Saturday, October 31, 2015
A Great Artist Regains His Rightful Prominence
We recently viewed a spectacular exhibition of paintings by the great American portrait artist John Singer Sargent who has always been one of our favorites.
This exhibition was beautifully mounted by the Metropolitan Museum of Art in cooperation with the National Portrait Gallery in London. Though the exhibition has since closed, you can still view the paintings online by clicking here.
Throughout his career John Singer Sargent (1856–1925) created exceptional portraits of artists, writers, actors, dancers, and musicians, many of whom were his close friends. As a group, these portraits—many of which were not commissioned—are often highly charged, intimate, witty, idiosyncratic, and more experimental than his formal portraiture. Brilliant works of art and penetrating character studies, they are also records of relationships, influences, aspirations, and allegiances.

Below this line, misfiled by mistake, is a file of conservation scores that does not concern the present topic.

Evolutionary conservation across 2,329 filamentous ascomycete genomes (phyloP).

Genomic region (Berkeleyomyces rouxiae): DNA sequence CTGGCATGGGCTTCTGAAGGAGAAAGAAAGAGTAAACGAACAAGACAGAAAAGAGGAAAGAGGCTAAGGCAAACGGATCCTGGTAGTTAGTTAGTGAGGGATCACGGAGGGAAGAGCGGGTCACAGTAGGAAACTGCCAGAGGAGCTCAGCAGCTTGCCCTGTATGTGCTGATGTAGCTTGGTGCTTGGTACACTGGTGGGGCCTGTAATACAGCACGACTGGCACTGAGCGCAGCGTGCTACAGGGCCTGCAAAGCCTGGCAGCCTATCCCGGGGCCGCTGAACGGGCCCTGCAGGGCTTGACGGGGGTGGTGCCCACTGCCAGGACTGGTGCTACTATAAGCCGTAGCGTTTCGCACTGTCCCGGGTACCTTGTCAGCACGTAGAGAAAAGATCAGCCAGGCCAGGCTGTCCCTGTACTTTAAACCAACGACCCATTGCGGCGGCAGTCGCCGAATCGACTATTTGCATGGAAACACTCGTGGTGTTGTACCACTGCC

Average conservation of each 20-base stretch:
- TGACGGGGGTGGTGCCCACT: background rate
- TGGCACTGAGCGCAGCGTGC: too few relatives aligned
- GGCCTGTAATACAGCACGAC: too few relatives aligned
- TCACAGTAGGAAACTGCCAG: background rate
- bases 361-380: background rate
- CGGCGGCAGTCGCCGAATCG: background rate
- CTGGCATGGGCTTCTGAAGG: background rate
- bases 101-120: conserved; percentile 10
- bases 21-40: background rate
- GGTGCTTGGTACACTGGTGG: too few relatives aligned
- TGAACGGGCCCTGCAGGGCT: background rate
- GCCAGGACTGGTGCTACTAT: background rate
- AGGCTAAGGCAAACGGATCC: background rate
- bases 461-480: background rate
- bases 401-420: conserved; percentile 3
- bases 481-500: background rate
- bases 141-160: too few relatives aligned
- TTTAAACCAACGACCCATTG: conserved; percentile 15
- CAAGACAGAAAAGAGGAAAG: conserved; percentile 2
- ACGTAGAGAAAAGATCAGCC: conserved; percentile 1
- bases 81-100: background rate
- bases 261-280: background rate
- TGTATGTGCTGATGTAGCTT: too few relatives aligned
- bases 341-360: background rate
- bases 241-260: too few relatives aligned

Sargent: Portraits of Artists and Friends brings together ninety-two of the artist's paintings and drawings of members of his impressive artistic circle. The individuals seen through Sargent's eyes represent a range of leading figures in the creative arts of the time such as artists Claude Monet and Auguste Rodin, writers Robert Louis Stevenson and Henry James, and the actor Ellen Terry, among others. The exhibition features some of Sargent's most celebrated full-length portraits (Dr. Pozzi at Home, Hammer Museum), his dazzling subject paintings created in the Italian countryside (Group with Parasols [Siesta], private collection), and brilliant watercolors (In the Generalife, The Metropolitan Museum of Art) alongside lesser-known portrait sketches of his intimate friends (Vernon Lee, 1881, Tate). The exhibition explores the friendships between Sargent and his artistic sitters, as well as the significance of these relationships to his life and art.